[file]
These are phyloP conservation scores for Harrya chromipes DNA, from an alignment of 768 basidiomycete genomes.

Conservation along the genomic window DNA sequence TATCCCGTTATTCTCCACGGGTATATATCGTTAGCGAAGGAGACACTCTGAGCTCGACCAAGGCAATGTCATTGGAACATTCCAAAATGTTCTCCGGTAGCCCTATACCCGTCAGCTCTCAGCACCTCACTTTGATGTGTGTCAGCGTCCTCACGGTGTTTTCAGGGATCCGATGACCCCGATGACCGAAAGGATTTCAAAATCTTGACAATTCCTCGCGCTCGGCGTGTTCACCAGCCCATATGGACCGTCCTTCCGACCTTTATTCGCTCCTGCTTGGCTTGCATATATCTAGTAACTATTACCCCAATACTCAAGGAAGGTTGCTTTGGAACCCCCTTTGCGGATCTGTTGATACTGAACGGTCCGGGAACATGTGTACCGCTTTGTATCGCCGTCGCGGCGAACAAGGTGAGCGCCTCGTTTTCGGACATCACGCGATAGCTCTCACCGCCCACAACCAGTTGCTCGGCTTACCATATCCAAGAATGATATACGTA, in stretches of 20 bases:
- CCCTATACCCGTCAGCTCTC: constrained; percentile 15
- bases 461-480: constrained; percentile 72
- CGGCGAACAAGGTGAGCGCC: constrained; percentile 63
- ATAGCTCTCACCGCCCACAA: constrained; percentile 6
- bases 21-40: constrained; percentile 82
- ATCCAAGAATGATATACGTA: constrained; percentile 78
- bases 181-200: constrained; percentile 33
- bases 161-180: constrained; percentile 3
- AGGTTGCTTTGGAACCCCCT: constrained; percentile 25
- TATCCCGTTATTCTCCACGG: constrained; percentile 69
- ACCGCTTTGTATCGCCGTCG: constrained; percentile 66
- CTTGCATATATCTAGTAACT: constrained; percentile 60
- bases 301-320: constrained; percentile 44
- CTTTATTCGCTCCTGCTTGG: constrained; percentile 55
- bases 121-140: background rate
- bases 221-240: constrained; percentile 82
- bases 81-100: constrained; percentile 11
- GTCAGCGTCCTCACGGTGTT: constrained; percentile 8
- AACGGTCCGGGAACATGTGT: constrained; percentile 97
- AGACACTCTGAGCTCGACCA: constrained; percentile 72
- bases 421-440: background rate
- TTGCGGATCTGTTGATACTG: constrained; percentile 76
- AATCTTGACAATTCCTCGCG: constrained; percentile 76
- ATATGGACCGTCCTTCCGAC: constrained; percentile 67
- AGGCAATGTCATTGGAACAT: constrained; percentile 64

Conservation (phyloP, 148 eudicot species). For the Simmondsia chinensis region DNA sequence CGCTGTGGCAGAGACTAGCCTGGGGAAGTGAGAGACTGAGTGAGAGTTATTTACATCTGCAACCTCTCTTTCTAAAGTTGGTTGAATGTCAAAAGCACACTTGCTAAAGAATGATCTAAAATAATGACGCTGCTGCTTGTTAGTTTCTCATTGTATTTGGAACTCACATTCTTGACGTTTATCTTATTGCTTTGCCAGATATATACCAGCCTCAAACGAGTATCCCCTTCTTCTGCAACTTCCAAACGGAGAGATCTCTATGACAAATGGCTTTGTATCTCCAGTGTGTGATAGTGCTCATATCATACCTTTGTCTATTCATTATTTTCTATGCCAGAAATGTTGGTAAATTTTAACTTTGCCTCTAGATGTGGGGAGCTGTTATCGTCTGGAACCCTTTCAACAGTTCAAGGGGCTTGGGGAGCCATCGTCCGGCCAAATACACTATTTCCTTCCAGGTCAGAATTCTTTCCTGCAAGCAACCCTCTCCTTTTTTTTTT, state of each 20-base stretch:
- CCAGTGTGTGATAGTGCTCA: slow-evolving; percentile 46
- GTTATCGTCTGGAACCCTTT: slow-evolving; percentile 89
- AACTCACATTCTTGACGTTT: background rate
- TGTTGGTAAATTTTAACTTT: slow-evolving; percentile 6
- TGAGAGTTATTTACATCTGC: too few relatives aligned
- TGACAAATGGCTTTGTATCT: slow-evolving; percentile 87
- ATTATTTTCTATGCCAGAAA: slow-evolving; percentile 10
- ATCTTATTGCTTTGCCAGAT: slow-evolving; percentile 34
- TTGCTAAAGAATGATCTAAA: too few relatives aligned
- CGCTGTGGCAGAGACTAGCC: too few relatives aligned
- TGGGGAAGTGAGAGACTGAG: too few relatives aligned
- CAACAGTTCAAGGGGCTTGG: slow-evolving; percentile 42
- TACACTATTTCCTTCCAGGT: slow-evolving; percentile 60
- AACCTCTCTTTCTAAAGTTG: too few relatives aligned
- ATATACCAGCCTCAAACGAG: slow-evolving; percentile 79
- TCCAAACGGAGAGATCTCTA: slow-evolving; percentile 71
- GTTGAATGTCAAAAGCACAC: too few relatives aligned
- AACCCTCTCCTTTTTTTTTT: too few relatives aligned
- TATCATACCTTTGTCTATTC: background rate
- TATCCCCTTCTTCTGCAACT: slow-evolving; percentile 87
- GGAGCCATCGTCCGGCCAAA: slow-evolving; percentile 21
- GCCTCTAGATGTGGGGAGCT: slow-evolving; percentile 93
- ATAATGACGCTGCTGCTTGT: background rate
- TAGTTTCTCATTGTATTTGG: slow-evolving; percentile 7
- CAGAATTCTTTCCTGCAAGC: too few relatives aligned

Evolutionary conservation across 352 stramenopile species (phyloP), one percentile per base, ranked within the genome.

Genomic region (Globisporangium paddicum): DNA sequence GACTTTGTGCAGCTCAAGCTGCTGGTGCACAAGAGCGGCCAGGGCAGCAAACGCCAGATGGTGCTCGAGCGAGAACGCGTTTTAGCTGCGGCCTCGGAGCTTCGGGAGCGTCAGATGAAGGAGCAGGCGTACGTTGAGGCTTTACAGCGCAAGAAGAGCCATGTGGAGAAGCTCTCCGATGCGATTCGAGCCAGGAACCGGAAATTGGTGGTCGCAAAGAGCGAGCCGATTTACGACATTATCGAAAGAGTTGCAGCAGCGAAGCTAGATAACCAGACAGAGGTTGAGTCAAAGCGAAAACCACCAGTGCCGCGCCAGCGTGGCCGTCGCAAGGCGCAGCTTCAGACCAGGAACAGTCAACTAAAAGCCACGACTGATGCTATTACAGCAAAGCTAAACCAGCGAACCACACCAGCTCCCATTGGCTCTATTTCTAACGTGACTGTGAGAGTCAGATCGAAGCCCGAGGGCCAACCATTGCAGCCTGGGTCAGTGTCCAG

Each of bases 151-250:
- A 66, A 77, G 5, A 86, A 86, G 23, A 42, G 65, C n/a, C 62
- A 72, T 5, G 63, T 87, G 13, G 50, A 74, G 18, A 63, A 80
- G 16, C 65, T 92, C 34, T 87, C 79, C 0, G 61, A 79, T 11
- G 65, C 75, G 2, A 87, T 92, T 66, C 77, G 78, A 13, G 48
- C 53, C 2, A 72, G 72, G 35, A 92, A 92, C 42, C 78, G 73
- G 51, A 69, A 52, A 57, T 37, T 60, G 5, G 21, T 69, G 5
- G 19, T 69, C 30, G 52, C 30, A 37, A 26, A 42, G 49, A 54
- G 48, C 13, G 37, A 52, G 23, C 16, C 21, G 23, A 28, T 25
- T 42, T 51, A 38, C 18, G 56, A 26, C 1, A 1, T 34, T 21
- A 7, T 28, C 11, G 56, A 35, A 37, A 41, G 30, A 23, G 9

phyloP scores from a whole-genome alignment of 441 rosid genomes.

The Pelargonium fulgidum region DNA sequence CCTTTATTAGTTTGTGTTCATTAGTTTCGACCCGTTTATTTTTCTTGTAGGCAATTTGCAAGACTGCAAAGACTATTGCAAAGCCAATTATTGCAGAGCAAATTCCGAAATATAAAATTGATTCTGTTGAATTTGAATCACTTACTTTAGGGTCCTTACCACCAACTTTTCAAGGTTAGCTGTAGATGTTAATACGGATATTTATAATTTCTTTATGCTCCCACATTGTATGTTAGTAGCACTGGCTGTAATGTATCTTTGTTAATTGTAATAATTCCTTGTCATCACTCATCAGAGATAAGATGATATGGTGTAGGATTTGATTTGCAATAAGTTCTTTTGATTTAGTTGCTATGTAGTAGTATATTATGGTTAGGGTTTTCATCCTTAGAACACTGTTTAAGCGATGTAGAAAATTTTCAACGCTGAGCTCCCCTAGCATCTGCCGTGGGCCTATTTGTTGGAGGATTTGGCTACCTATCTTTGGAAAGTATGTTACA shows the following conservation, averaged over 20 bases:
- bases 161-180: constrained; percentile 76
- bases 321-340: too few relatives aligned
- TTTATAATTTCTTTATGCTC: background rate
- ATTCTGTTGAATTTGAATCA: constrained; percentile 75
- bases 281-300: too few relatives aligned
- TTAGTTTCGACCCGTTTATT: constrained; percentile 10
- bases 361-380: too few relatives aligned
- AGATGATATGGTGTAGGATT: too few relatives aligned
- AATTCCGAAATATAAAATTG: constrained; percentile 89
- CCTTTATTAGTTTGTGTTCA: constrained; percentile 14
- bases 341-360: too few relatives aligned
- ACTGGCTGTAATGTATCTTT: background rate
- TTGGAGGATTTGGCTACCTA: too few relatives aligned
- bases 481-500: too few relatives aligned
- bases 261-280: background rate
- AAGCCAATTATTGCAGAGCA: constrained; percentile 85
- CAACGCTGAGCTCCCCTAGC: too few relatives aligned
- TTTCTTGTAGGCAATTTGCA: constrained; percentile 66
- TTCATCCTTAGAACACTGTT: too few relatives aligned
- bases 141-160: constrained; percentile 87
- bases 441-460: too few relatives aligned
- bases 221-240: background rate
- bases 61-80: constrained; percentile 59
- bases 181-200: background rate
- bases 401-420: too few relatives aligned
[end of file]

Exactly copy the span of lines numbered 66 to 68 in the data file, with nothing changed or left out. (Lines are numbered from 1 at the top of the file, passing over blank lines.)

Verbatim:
- A 7, T 28, C 11, G 56, A 35, A 37, A 41, G 30, A 23, G 9

phyloP scores from a whole-genome alignment of 441 rosid genomes.

The Pelargonium fulgidum region DNA sequence CCTTTATTAGTTTGTGTTCATTAGTTTCGACCCGTTTATTTTTCTTGTAGGCAATTTGCAAGACTGCAAAGACTATTGCAAAGCCAATTATTGCAGAGCAAATTCCGAAATATAAAATTGATTCTGTTGAATTTGAATCACTTACTTTAGGGTCCTTACCACCAACTTTTCAAGGTTAGCTGTAGATGTTAATACGGATATTTATAATTTCTTTATGCTCCCACATTGTATGTTAGTAGCACTGGCTGTAATGTATCTTTGTTAATTGTAATAATTCCTTGTCATCACTCATCAGAGATAAGATGATATGGTGTAGGATTTGATTTGCAATAAGTTCTTTTGATTTAGTTGCTATGTAGTAGTATATTATGGTTAGGGTTTTCATCCTTAGAACACTGTTTAAGCGATGTAGAAAATTTTCAACGCTGAGCTCCCCTAGCATCTGCCGTGGGCCTATTTGTTGGAGGATTTGGCTACCTATCTTTGGAAAGTATGTTACA shows the following conservation, averaged over 20 bases: